So our next dictionary stop is ‘only’. Again, the word has a multitude of meanings, bu the one we want is the one that says that we use it to indicate “there is a single one or very few of something, or that there are no others” and that’s… hardly helpful. In this case, looking at the synonym ‘merely’ is a better idea. We’ve already covered that a paragraph ago, but to repeat: ‘merely’ emphasises that the speaker means exactly what they’re saying and nothing else. So with ‘only friends’ we’re in the exact same boat as ‘merely’.

Except. Except. These words, like ‘less than’ imply a negative. They’re a downward idea. It’s, presumably, why saying “less than X” acquired its meaning as “lacking the good characteristics of X”.

Whichever way we want to twist and turn these phrases and whatever positive spin we want to give them, they will always contain an aspect that implies that romosexual relationships are more important than friendships because what these phrases do is posit that one is greater than the other in some way and to some degree.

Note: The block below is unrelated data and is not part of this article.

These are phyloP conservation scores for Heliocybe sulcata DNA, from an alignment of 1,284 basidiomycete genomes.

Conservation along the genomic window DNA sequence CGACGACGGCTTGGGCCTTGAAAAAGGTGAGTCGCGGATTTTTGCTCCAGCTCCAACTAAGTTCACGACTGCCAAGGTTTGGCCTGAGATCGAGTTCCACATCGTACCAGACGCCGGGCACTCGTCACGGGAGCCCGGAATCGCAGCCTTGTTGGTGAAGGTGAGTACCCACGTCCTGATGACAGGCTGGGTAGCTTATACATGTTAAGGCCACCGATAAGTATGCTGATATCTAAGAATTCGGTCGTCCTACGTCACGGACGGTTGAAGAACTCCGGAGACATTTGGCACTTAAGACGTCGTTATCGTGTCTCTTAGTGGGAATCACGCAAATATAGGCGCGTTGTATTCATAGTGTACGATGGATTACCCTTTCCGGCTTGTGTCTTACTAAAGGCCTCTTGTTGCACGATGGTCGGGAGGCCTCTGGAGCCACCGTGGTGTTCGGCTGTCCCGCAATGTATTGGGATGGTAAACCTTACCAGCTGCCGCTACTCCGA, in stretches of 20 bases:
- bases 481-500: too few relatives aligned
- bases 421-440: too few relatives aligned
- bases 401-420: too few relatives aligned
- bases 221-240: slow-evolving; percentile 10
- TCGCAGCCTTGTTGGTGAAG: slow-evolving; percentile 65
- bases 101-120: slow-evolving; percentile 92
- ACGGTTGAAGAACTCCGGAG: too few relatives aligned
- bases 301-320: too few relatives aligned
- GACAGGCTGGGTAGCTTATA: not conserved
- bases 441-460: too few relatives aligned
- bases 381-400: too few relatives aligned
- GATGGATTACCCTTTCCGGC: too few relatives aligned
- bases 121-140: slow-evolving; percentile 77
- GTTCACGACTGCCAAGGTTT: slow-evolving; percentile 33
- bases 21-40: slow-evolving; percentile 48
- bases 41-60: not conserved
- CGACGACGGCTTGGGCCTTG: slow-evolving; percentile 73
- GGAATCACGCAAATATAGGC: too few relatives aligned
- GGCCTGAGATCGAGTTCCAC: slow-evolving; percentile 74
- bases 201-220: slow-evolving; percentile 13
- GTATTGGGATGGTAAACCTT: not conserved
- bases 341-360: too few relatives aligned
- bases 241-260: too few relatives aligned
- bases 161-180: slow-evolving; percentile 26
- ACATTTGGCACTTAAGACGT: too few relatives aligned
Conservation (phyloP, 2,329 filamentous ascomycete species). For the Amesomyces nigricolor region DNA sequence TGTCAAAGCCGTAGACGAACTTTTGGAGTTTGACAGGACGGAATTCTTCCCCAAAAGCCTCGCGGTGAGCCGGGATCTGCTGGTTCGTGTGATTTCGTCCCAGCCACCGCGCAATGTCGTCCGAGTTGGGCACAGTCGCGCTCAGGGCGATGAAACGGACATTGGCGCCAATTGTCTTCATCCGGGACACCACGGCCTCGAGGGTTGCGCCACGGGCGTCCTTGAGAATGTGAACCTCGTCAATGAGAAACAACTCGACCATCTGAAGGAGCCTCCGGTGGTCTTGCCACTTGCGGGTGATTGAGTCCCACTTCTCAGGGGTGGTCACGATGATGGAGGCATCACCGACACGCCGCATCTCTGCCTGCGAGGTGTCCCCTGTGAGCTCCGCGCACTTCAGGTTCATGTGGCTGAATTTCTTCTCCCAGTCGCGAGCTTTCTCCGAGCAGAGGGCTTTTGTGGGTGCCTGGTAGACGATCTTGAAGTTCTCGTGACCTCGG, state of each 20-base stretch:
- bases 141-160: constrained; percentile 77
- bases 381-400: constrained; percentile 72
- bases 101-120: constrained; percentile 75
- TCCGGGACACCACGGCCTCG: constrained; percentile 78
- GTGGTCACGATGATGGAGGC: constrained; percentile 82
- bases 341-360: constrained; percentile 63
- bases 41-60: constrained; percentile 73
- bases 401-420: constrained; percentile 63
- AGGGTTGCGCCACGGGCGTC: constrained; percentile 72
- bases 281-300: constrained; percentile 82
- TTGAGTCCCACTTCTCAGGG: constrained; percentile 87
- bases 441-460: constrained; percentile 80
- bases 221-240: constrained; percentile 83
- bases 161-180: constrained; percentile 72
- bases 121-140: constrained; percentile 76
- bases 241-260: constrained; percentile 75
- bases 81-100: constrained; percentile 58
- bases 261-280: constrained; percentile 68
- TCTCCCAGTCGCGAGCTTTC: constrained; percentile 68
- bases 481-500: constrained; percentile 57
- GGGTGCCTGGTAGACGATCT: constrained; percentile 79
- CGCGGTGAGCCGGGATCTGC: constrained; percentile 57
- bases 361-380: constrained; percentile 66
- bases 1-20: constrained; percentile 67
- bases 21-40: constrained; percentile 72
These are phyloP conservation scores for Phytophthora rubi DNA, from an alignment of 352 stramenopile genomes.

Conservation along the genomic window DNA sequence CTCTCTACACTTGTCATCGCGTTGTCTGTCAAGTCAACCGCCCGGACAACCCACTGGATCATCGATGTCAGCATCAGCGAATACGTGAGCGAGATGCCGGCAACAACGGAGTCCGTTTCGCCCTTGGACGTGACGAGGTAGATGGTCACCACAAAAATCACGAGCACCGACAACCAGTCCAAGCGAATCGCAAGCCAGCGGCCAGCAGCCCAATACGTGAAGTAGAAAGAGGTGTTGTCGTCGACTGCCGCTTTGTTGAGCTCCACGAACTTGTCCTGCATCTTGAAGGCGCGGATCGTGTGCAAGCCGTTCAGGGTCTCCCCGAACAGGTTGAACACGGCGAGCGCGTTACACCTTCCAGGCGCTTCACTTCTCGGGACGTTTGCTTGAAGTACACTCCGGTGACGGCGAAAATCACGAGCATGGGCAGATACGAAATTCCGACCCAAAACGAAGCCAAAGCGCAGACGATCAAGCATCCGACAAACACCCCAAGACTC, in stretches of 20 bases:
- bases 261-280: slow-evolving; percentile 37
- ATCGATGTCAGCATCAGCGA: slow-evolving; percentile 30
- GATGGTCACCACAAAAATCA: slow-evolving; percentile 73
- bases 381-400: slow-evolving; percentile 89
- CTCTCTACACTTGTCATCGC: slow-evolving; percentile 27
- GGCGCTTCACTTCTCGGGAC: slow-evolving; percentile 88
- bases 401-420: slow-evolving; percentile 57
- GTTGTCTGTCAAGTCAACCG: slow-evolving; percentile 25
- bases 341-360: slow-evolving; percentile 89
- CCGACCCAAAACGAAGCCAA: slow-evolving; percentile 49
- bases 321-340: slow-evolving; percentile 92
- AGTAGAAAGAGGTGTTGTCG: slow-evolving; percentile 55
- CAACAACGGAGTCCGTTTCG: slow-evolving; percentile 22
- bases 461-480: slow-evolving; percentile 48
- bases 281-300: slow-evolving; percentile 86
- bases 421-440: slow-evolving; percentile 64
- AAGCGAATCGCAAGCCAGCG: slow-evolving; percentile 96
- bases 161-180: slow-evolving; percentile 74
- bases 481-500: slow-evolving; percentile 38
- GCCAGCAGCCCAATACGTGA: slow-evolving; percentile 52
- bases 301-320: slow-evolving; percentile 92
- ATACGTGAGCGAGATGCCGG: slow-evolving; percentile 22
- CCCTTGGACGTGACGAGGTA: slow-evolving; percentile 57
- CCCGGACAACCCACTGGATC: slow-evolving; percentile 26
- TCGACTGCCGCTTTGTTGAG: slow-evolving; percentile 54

So how can we deal with that? What if you are, say, a romance writer who wants to write a romance that is friendly to aromantic readers because it avoids these phrases altogether? The answer is simple: don’t use phrasing that creates a tier between friendship and romosexual relationships, but one that puts it on even footing.

For example, instead of writing a blurb for your book that ends on “could they be more than friends?” say “could their relationship be something else?” Or, instead of saying “they’re just friends”, say “they’re friends” and just… leave out the quantifier.

Though the best options are somewhat dependent on the context, it really is that simply to make sure that your language is that little bit more aro-friendly. If you’re a writer, it requires no great rewrites on your part to tweak your language to be more aro-inclusive.

It won’t solve all microaggressions. Many are a lot harder to address than these, but it’s also a lot easier to explain why those phrases are microaggressions and harmful to aromantic readers.

So I hope that was interesting and helps you figure out ways to be more aro-inclusive in your language!

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Once upon a time… A Look at Labels in My Work